Are Schools to Blame for '16 and Pregnant'?

Jeanne Sager
6

16 and pregnantThe folks at Planned Parenthood sure know how to scare a parent. In a campaign centered in New York City, the folks at everyone's favorite pregnancy prevention place are warning just because there's a curriculum in place for sex education in schools ... it doesn't mean teachers are teaching it. Wait, what?

Isn't that the whole point of having a curriculum? Is this why we've got all these girls enduing up 16 and Pregnant? Hey now, I know it's a controversial issue. You have your abstinence-only education parents (which, cough, doesn't work, cough, cough). You have your "tell the kids the truth, darnit" parents.

But we have something in common, don't we? An estimated 93 percent of us want something! Some kind of education!

In a perfect world, we wouldn't need sex ed. We would have parents educating their kids on what happens when penis hits vagina. But we live in a world where three in 10 teen girls end up pregnant at least once before age 20. Leaving it up to the parents doesn't work.

On the flip side, for those of us involved parents, who are doing our jobs, a little back-up never hurts. Especially as puberty turns our kids into back-talking brats who don't believe a WORD we have to say on any matter, especially important ones like "wrap that sucker or you're going to end up with diseases." If our kids aren't listening to us, the hope is they'll take the word of a slightly more disinterested party. Teachers are a perfect resource; they're already people of authority from whom they take education ... and they generally feel less judged.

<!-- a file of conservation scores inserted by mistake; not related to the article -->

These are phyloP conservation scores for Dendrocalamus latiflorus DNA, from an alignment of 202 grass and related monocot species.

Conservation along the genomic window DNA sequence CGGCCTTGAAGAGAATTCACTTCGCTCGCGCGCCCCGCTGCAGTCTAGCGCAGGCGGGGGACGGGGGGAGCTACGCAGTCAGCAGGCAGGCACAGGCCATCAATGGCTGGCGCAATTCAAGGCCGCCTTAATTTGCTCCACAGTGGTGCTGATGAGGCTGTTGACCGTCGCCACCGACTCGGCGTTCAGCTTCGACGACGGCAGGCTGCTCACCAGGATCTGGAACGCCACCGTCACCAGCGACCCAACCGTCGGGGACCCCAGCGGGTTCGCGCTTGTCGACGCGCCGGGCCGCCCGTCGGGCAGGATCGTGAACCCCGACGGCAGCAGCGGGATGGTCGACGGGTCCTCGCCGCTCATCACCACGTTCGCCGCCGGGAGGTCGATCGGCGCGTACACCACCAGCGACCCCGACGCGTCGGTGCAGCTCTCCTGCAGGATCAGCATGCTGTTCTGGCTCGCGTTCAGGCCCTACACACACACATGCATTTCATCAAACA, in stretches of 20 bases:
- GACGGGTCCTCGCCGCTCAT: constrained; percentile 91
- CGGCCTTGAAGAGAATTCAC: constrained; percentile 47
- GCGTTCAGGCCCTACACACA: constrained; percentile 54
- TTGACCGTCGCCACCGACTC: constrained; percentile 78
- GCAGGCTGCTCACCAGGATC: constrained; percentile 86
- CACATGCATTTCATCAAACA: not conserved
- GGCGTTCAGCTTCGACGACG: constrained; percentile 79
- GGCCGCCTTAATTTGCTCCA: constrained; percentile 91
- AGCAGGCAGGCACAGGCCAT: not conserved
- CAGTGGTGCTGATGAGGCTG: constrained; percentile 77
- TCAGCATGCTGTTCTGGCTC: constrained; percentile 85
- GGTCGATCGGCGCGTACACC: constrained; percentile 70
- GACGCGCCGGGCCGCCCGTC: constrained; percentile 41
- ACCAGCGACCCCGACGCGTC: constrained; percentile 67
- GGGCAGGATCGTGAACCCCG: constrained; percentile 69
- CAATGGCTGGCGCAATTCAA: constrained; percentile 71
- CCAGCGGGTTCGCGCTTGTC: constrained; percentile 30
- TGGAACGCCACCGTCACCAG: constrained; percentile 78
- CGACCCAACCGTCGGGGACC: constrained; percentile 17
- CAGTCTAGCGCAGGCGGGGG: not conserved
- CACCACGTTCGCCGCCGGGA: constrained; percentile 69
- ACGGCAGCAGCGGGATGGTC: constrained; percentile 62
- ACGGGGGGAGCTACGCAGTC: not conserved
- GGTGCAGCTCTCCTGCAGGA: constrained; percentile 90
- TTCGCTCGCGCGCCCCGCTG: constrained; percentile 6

Formal sex education does work. It's been shown to delay sexual activity in teens. It's been shown to make kids more responsible when they DO engage in sex.

But if Planned Parenthood is right -- and I'm willing to say they're experts on this one -- it sounds like schools aren't necessarily teaching it. And according to other resources I pulled up on it, the teachers charged with the job may not be well-equipped to teach this particular program.

Which means we're not getting back-up ... if we are teaching our kids about sex. And if you're the type who says, "The school does it, why should I?" your kid is getting their information from their friends ... and that's about it. Better start buying the onesies and calling MTV.

The lesson for us parents? Knowing our schools have sex ed isn't enough. We need to find out if it's being taught, and by whom. We need to find out what they're saying, and how kids are receiving it. And we need to petition our schools to make sure our kids are getting the education they need.

Are you satisfied with sex ed at your kids' school?

 

Image via MTV

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